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Section 16 Exit Reporting

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January 18, 2011 | Barbara Baksa

Section 16 Exit Reporting

With Alan Dye's annual Q&A webcast coming up next week, I've got Section 16 on my mind, so I thought I'd address an issue that comes up quite frequently in the NASPP Q&A Discussion Forum: the required reporting when an insider ceases to be subject to Section 16.  I've found that many people assume that all transactions that occur in the six months after Section 16 status ceases are reportable, but this is not true. In many cases, no post-Section 16 reporting is required at all.

Previously Unreported Transactions

First off, any reportable transactions the insider engaged in while still subject to Section 16 that haven't yet been reported still have to be reported. For example, suppose an insider gifts stock; since gifts are reportable on Form 5, the gift may not be reported immediately. If the insider ceases to be subject to Section 16 prior to when the gift is reported, this doesn't let the insider off the hook: the gift still must be reported.

Probably the smart thing to do is to check for any unreported transactions whenever an insider ceases to be subject to Section 16 and file a Form 4 to report those transactions at that time, so you don't forget about them later. Even so, when reviewing insider transactions and holdings for Forms 5, it's a good idea to include individuals that ceased to be subject to Section 16 during the past year, to make sure nothing was missed (and to get a statement from them that no Form 5 is due).

No Reporting Necessary for Exempt Transactions

Once someone ceases to be subject to Section 16, none of his/her exempt transactions is reportable, no matter how shortly the transactions occur after cessation of insider status. Thus, option exercises and forfeitures of restricted stock that occur after an individual is no longer subject to Section 16 generally are not reportable.

Moreover, cancellations and forfeitures of derivative securities, such as options and restricted stock units, for no value are never reportable, even if they occur while the holder is subject to Section 16.

Reporting Might Be Required for Non-Exempt Transactions (But Then Again, Might Not)

Non-exempt transactions (such as open market purchases and sales) that occur after cessation of insider status may be reportable, but only if they occur within six months of an opposite-way, non-exempt transaction that the individual engaged in while still an insider.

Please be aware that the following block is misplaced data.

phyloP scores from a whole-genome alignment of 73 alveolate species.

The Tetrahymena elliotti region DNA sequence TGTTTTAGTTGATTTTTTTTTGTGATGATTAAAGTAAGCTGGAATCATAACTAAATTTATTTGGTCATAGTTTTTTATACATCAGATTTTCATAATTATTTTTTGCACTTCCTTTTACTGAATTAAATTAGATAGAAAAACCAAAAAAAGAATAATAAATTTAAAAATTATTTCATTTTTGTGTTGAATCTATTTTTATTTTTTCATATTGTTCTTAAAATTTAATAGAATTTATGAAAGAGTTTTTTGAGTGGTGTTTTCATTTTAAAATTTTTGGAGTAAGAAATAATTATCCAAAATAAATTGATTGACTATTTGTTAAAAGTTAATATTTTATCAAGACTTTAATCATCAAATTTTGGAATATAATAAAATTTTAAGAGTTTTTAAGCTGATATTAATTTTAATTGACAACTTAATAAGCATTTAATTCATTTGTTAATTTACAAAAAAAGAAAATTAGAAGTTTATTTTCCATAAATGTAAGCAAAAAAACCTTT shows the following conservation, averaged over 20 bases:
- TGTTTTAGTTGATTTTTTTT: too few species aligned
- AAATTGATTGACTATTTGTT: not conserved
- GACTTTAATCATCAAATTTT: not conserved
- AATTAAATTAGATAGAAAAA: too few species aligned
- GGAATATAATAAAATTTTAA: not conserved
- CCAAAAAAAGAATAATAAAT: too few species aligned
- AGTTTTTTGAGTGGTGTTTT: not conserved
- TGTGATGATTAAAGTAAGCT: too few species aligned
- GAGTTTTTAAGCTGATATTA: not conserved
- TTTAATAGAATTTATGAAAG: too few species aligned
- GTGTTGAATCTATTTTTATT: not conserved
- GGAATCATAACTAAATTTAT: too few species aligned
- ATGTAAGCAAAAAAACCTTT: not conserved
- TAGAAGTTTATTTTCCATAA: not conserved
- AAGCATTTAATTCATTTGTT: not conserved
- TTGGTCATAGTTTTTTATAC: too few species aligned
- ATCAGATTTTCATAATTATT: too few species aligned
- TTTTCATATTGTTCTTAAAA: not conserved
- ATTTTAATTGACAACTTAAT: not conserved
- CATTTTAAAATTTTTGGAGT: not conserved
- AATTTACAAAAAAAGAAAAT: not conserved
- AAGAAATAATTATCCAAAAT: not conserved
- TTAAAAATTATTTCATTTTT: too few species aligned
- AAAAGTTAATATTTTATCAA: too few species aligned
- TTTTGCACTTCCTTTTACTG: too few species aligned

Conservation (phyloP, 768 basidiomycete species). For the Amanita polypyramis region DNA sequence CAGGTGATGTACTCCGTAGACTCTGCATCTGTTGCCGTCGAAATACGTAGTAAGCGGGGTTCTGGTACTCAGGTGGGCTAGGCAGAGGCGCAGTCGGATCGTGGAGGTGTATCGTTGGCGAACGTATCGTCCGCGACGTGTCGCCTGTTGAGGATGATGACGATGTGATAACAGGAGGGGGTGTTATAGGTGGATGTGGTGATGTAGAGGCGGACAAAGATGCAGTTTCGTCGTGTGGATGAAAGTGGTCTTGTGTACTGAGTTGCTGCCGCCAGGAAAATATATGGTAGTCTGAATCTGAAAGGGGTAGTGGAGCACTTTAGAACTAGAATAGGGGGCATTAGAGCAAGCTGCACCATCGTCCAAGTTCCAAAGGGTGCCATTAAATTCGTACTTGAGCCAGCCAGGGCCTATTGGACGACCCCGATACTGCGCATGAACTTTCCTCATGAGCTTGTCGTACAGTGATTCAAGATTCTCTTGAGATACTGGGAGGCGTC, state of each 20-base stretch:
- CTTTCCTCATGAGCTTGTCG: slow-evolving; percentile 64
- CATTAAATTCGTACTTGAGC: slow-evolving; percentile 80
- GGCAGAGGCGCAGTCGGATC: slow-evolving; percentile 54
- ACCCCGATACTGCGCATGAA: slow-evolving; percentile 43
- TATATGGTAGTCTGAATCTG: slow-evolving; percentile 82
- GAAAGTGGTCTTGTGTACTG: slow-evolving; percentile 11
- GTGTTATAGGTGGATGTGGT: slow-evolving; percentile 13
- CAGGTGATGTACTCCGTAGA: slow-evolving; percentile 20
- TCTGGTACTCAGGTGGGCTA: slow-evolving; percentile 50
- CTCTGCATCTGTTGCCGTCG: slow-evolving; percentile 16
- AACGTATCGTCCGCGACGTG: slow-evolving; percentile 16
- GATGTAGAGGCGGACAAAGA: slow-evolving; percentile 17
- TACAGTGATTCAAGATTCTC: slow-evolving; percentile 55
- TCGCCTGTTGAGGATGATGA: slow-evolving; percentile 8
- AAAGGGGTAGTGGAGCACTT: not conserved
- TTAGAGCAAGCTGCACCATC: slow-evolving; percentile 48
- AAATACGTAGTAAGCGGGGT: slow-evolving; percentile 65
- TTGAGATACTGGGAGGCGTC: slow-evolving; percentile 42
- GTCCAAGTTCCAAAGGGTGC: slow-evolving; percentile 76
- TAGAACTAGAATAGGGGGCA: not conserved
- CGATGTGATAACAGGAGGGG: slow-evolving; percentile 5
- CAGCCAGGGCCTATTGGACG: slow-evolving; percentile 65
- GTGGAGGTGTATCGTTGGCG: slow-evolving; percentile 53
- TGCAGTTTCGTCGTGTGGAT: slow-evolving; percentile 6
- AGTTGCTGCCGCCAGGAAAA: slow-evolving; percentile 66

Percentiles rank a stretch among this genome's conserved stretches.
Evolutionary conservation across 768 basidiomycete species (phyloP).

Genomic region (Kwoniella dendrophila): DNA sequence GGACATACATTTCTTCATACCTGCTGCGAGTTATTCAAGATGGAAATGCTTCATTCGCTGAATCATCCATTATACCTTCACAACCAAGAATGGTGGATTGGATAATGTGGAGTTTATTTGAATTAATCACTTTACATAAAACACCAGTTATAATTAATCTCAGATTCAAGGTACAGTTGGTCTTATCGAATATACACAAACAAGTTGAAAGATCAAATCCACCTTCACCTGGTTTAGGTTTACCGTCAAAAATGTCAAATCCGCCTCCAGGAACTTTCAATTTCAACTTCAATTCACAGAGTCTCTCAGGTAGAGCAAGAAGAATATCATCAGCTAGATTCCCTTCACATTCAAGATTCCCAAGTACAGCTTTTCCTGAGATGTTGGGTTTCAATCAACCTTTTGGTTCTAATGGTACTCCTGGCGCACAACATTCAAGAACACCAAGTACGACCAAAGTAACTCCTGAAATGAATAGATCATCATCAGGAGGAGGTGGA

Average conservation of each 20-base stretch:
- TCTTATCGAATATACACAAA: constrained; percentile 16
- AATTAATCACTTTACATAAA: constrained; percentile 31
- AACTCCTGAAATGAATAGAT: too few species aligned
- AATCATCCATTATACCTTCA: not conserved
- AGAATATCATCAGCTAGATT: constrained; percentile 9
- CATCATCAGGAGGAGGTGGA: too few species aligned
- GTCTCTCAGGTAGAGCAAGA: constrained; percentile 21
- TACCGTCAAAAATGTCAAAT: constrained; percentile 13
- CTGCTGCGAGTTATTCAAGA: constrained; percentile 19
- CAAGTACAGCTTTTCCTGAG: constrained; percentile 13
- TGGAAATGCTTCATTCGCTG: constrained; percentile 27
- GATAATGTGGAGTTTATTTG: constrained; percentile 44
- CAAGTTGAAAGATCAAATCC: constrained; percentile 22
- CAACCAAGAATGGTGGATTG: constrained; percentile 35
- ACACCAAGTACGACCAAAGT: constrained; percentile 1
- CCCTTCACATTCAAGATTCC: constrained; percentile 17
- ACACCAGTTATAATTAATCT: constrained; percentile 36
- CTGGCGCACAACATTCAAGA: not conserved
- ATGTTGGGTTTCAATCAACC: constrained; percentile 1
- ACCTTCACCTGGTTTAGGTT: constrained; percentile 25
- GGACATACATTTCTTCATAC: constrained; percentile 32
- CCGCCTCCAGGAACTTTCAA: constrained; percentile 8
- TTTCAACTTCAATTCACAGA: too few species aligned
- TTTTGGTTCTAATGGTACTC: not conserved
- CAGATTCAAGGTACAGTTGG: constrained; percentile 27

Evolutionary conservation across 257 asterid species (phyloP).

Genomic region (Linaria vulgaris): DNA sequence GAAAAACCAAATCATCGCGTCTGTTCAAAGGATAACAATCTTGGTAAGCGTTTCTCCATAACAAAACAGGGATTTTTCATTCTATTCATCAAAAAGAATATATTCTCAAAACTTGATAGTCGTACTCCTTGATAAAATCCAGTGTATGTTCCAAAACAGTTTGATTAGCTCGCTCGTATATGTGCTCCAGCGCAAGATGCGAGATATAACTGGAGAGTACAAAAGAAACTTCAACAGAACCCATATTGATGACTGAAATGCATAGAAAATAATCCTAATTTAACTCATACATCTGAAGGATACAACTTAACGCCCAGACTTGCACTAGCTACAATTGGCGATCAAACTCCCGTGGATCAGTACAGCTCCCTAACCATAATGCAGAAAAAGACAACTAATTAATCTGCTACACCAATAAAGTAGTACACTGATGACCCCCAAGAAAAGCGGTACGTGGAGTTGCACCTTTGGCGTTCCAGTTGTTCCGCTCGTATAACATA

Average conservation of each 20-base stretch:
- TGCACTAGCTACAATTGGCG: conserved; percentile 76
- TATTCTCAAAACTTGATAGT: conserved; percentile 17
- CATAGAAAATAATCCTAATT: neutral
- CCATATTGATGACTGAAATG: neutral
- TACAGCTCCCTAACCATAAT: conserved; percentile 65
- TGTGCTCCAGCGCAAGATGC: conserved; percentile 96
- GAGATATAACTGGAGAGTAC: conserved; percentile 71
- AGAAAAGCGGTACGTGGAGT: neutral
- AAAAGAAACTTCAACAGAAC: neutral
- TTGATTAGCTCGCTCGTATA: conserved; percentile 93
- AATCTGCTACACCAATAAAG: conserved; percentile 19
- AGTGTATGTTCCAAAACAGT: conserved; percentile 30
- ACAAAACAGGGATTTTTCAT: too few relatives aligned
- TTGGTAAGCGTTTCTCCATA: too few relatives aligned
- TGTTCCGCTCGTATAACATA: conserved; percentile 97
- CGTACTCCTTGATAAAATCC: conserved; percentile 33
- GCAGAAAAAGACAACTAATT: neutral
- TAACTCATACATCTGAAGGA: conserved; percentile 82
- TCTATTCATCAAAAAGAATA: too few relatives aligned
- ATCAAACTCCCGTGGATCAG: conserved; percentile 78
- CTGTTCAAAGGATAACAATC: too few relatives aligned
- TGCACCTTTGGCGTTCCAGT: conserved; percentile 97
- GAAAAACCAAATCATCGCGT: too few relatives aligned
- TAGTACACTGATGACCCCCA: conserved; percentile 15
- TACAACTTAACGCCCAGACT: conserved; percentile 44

For example, assume an insider terminates employment and is no longer subject to Section 16 as of her last day of employment.  She did not engage in any non-exempt transactions in the six months prior to her termination. After termination, she engages in a same-day sale exercise.  The exercise should be an exempt transaction; as such, it is not reportable.  The sale is a non-exempt transaction, but, as such, it would only be reportable if it occurred within six months of a non-exempt purchase that the insider had engaged in prior to her termination.  We know that this isn't the case, since she had no non-exempt purchases within the six months before her termination. Thus, the sale also is not reportable.

Now, let's take the same scenario, but, this time, let's assume that the insider purchased stock on the open market five months prior to her termination. An open market purchase is a non-exempt transaction.  This fact changes things a bit.  As an exempt transaction, the post-termination exercise still does not have to be reported. The sale of the exercised shares will have to be reported if it occurs within six months of the pre-termination open market purchase:  

  • If the sale occurs within the first month after the insider terminated, the sale will be within six months of the purchase and, thus, will be reportable. Incidentally, this is the exact situation in which short-swing profits recovery is also required; assuming the sale price is higher than the purchase price, the company might as well get started on that also. 
  • If the sale occurs more than one month after the insider terminates, it will be more than six months after the open market purchase and the sale will not be reportable (nor will any profits have to be recovered). 

More Next Week

Be sure to tune in next week, when I will cover who is responsible for post-termination Section 16 reporting, the Exit box, Forms 144, and best practices. 

Got Questions on Section 16?
Alan Dye has the answers. Email your burning Section 16 questions to and Alan will answer them during his popular, annual Q&A webcast on Section 16.  This year's webcast will be held on January 25; this is your one chance all year to get answers from one of the nation's foremost authorities on Section 16--don't miss it!

Quick Survey on Section 16
Take our quick survey on Section 16 and find out how your practices compare to your peers'.  With only 12 questions, the survey can be completed in less than five minutes!

NASPP "To Do" List
We have so much going on here at the NASPP that it can be hard to keep track of it all, so I keep an ongoing "to do" list for you here in my blog. 

- Barbara

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